Personally, I'd prefer that packages get a default configuration and
services are never enabled on install. However, I get that some/many
people would prefer that debconf ask them enough questions to configure
a package and that the service be enabled by the end of the install.
For a (rare?) example I have had recently where I prefer services don't get
configured or enabled on install, consider build-depends required for testing.
I have a python library in Debian that build depends on slapd. https://packages.debian.org/sid/python-tldap
It does this because it has tests that require slapd. The tests create a slapd database and run slapd on a non-standard port.
Unfortunately, when slapd gets installed it automatically configures a database (completely redundant) and starts a slapd instance on the default ldap port. This means you can't build my package in a schroot instance on a host that is already running slapd on the port (e.g. another build instance), because it will fail to install slapd.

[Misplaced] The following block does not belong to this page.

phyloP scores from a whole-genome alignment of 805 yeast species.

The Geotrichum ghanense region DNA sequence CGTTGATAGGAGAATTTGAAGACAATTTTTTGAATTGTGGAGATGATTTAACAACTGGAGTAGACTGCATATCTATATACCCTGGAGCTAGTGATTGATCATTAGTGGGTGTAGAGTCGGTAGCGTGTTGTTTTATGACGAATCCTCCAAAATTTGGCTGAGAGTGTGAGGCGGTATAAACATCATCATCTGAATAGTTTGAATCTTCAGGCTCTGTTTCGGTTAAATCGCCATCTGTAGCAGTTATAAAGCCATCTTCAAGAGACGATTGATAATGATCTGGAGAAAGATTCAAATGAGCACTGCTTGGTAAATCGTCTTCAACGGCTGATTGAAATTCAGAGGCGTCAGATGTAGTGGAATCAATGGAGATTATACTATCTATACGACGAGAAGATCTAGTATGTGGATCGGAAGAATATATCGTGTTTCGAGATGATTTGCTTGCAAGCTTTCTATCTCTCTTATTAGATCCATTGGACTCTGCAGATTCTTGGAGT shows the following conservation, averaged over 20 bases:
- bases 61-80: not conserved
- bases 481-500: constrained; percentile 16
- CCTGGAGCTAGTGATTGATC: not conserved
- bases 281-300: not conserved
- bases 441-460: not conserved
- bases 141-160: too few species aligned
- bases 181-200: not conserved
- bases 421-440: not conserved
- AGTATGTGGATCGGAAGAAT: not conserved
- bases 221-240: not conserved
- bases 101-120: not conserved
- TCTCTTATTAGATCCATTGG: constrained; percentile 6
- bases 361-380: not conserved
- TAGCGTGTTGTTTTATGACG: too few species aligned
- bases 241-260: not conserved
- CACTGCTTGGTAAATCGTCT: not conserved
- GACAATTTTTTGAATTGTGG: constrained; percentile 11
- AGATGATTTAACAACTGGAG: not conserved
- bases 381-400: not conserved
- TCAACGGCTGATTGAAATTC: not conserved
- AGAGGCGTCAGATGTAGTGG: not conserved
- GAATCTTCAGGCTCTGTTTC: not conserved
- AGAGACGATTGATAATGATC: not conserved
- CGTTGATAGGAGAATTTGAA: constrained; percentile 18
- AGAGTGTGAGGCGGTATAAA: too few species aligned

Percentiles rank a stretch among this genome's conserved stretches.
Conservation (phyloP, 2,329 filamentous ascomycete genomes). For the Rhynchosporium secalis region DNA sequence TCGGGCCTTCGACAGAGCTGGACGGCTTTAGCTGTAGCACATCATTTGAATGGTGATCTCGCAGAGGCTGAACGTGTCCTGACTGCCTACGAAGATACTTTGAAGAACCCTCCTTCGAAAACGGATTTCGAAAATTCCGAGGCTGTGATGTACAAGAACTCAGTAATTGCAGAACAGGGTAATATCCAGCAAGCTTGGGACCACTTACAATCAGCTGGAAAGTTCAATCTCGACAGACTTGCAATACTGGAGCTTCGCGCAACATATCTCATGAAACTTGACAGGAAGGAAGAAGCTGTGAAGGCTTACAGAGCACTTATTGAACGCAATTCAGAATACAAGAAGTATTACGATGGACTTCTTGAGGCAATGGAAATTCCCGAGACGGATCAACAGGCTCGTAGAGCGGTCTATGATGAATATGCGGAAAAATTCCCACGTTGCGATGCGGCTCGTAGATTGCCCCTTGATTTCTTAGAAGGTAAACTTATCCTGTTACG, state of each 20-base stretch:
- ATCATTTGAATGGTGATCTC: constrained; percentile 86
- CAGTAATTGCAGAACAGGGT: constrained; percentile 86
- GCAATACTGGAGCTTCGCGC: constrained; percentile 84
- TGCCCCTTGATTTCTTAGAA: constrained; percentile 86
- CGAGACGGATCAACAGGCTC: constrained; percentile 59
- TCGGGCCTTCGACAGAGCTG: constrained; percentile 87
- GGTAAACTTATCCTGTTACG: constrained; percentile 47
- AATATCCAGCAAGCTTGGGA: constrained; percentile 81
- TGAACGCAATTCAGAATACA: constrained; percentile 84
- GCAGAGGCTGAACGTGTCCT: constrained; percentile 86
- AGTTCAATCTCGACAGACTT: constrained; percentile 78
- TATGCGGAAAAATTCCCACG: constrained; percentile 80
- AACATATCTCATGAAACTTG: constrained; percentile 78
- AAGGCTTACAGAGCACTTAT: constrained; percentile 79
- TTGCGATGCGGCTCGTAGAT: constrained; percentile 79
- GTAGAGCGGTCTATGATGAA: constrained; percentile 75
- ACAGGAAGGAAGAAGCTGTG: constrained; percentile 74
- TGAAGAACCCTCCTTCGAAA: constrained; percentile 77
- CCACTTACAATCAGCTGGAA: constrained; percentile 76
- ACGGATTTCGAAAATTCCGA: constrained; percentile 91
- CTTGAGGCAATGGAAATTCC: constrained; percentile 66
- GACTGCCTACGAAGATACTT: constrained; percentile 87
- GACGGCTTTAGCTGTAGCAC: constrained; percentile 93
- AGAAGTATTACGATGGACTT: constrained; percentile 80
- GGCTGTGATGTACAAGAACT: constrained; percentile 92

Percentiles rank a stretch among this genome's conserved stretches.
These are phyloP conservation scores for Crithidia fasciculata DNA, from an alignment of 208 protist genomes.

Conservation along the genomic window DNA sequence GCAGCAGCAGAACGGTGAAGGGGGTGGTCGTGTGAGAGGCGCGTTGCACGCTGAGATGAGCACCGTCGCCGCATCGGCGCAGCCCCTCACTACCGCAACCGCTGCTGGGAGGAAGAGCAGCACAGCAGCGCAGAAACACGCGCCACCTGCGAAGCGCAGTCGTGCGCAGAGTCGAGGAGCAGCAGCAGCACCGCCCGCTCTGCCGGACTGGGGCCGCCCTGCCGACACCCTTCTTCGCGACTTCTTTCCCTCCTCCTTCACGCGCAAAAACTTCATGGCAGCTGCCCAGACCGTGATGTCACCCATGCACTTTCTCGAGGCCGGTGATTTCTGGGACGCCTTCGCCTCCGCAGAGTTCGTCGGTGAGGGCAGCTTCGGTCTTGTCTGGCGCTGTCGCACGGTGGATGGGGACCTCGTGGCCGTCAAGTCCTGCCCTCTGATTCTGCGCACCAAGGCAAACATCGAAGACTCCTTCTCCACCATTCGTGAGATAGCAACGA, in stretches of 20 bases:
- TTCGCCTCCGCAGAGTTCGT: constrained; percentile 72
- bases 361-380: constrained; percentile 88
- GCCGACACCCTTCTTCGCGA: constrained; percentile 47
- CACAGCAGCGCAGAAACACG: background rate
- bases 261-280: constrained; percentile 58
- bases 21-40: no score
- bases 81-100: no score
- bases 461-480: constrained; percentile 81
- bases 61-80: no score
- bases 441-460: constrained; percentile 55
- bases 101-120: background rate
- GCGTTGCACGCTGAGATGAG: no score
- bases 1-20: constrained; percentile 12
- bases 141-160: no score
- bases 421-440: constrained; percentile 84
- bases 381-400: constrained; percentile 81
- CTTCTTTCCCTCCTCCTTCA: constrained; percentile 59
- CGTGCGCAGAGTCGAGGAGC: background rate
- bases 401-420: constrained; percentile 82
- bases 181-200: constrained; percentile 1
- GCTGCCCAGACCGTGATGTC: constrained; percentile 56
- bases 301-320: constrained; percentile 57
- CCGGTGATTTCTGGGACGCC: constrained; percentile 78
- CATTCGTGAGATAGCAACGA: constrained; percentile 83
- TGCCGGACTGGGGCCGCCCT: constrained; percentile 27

It would be much better (for testing) if I could just install the slapd daemon without doing any of the automatic configuration.
As another example with the same package, any automatic configuration makes it harder to write scripts to automatically create a Debian install instance with slapd running for testing. I was working on this in my previous job. A change in the default configuration from testing to unstable broke my LDIF configuration changes (due to change in database backend). I was almost considering making step delete existing configuration after installing OS packages, so it could start from a clean/known state.
After being made redundant from my previous job, I am no longer working on this particular project. Still need to consider if I want to continue maintaining python-tldap or not as a result.
 For the record the rpm packages were a lot worse then the Debian packages because they make assumptions on the default configuration, such as default DN, with no easy/obvious way of changing them.